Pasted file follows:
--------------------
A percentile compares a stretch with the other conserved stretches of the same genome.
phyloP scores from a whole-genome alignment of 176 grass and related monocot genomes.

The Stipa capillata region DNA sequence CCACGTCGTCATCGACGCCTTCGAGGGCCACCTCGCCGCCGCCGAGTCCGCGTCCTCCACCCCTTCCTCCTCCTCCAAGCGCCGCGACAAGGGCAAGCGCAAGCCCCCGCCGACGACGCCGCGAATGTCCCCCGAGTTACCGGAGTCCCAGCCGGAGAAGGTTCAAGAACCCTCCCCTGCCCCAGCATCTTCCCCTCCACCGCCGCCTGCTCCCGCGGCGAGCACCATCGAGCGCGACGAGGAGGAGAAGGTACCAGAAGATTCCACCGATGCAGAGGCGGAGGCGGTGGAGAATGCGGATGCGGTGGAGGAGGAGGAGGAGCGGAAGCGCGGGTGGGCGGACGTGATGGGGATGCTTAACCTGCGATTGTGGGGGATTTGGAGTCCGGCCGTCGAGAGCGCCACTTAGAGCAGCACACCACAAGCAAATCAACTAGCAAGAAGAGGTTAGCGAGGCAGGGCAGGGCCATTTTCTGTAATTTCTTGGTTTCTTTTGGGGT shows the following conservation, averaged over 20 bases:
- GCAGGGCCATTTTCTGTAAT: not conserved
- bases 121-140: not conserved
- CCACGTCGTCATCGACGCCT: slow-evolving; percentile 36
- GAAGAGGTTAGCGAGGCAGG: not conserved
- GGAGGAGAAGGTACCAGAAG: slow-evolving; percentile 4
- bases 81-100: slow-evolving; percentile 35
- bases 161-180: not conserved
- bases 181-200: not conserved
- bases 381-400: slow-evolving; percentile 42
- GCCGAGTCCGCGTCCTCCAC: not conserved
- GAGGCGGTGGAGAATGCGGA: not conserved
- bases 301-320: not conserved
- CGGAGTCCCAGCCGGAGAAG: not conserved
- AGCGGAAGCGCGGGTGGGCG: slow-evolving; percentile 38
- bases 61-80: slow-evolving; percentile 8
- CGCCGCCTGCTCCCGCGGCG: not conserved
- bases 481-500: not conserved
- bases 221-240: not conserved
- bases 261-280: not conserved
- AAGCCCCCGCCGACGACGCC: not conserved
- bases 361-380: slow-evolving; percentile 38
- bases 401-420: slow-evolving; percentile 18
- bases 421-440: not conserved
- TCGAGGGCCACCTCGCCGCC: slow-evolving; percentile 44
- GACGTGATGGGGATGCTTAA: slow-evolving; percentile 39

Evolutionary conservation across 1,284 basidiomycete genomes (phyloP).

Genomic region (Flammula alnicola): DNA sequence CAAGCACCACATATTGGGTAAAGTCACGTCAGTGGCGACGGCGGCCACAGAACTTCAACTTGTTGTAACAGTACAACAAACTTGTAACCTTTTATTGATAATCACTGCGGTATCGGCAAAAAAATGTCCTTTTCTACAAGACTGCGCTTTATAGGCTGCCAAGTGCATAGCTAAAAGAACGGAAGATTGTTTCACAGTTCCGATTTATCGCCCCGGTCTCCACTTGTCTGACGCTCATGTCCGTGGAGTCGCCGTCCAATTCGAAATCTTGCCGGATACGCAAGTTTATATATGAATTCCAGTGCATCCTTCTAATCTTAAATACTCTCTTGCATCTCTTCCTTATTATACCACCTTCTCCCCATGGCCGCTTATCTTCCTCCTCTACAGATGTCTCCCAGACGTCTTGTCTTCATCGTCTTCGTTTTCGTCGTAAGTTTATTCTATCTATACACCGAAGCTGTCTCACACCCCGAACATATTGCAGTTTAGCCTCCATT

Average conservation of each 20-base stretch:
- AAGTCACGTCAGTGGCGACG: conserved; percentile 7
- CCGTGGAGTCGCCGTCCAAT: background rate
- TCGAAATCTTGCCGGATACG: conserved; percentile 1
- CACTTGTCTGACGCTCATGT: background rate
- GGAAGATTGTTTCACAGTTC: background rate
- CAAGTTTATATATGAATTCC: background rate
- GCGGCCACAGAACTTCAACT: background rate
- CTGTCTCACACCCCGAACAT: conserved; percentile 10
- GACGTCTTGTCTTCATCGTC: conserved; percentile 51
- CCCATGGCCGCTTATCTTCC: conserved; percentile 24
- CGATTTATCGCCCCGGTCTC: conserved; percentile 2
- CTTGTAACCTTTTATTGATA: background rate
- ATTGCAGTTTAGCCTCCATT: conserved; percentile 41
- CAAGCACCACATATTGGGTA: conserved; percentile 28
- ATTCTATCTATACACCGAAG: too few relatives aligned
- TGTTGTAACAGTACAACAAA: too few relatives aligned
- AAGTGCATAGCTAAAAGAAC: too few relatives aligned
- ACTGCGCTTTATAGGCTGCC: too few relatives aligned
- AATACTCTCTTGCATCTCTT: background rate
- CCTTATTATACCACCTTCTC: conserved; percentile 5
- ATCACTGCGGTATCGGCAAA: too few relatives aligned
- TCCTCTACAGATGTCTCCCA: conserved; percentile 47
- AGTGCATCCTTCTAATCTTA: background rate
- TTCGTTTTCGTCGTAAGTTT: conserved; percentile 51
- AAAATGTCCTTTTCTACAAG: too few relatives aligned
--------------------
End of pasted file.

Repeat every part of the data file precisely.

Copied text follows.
A percentile compares a stretch with the other conserved stretches of the same genome.
phyloP scores from a whole-genome alignment of 176 grass and related monocot genomes.

The Stipa capillata region DNA sequence CCACGTCGTCATCGACGCCTTCGAGGGCCACCTCGCCGCCGCCGAGTCCGCGTCCTCCACCCCTTCCTCCTCCTCCAAGCGCCGCGACAAGGGCAAGCGCAAGCCCCCGCCGACGACGCCGCGAATGTCCCCCGAGTTACCGGAGTCCCAGCCGGAGAAGGTTCAAGAACCCTCCCCTGCCCCAGCATCTTCCCCTCCACCGCCGCCTGCTCCCGCGGCGAGCACCATCGAGCGCGACGAGGAGGAGAAGGTACCAGAAGATTCCACCGATGCAGAGGCGGAGGCGGTGGAGAATGCGGATGCGGTGGAGGAGGAGGAGGAGCGGAAGCGCGGGTGGGCGGACGTGATGGGGATGCTTAACCTGCGATTGTGGGGGATTTGGAGTCCGGCCGTCGAGAGCGCCACTTAGAGCAGCACACCACAAGCAAATCAACTAGCAAGAAGAGGTTAGCGAGGCAGGGCAGGGCCATTTTCTGTAATTTCTTGGTTTCTTTTGGGGT shows the following conservation, averaged over 20 bases:
- GCAGGGCCATTTTCTGTAAT: not conserved
- bases 121-140: not conserved
- CCACGTCGTCATCGACGCCT: slow-evolving; percentile 36
- GAAGAGGTTAGCGAGGCAGG: not conserved
- GGAGGAGAAGGTACCAGAAG: slow-evolving; percentile 4
- bases 81-100: slow-evolving; percentile 35
- bases 161-180: not conserved
- bases 181-200: not conserved
- bases 381-400: slow-evolving; percentile 42
- GCCGAGTCCGCGTCCTCCAC: not conserved
- GAGGCGGTGGAGAATGCGGA: not conserved
- bases 301-320: not conserved
- CGGAGTCCCAGCCGGAGAAG: not conserved
- AGCGGAAGCGCGGGTGGGCG: slow-evolving; percentile 38
- bases 61-80: slow-evolving; percentile 8
- CGCCGCCTGCTCCCGCGGCG: not conserved
- bases 481-500: not conserved
- bases 221-240: not conserved
- bases 261-280: not conserved
- AAGCCCCCGCCGACGACGCC: not conserved
- bases 361-380: slow-evolving; percentile 38
- bases 401-420: slow-evolving; percentile 18
- bases 421-440: not conserved
- TCGAGGGCCACCTCGCCGCC: slow-evolving; percentile 44
- GACGTGATGGGGATGCTTAA: slow-evolving; percentile 39

Evolutionary conservation across 1,284 basidiomycete genomes (phyloP).

Genomic region (Flammula alnicola): DNA sequence CAAGCACCACATATTGGGTAAAGTCACGTCAGTGGCGACGGCGGCCACAGAACTTCAACTTGTTGTAACAGTACAACAAACTTGTAACCTTTTATTGATAATCACTGCGGTATCGGCAAAAAAATGTCCTTTTCTACAAGACTGCGCTTTATAGGCTGCCAAGTGCATAGCTAAAAGAACGGAAGATTGTTTCACAGTTCCGATTTATCGCCCCGGTCTCCACTTGTCTGACGCTCATGTCCGTGGAGTCGCCGTCCAATTCGAAATCTTGCCGGATACGCAAGTTTATATATGAATTCCAGTGCATCCTTCTAATCTTAAATACTCTCTTGCATCTCTTCCTTATTATACCACCTTCTCCCCATGGCCGCTTATCTTCCTCCTCTACAGATGTCTCCCAGACGTCTTGTCTTCATCGTCTTCGTTTTCGTCGTAAGTTTATTCTATCTATACACCGAAGCTGTCTCACACCCCGAACATATTGCAGTTTAGCCTCCATT

Average conservation of each 20-base stretch:
- AAGTCACGTCAGTGGCGACG: conserved; percentile 7
- CCGTGGAGTCGCCGTCCAAT: background rate
- TCGAAATCTTGCCGGATACG: conserved; percentile 1
- CACTTGTCTGACGCTCATGT: background rate
- GGAAGATTGTTTCACAGTTC: background rate
- CAAGTTTATATATGAATTCC: background rate
- GCGGCCACAGAACTTCAACT: background rate
- CTGTCTCACACCCCGAACAT: conserved; percentile 10
- GACGTCTTGTCTTCATCGTC: conserved; percentile 51
- CCCATGGCCGCTTATCTTCC: conserved; percentile 24
- CGATTTATCGCCCCGGTCTC: conserved; percentile 2
- CTTGTAACCTTTTATTGATA: background rate
- ATTGCAGTTTAGCCTCCATT: conserved; percentile 41
- CAAGCACCACATATTGGGTA: conserved; percentile 28
- ATTCTATCTATACACCGAAG: too few relatives aligned
- TGTTGTAACAGTACAACAAA: too few relatives aligned
- AAGTGCATAGCTAAAAGAAC: too few relatives aligned
- ACTGCGCTTTATAGGCTGCC: too few relatives aligned
- AATACTCTCTTGCATCTCTT: background rate
- CCTTATTATACCACCTTCTC: conserved; percentile 5
- ATCACTGCGGTATCGGCAAA: too few relatives aligned
- TCCTCTACAGATGTCTCCCA: conserved; percentile 47
- AGTGCATCCTTCTAATCTTA: background rate
- TTCGTTTTCGTCGTAAGTTT: conserved; percentile 51
- AAAATGTCCTTTTCTACAAG: too few relatives aligned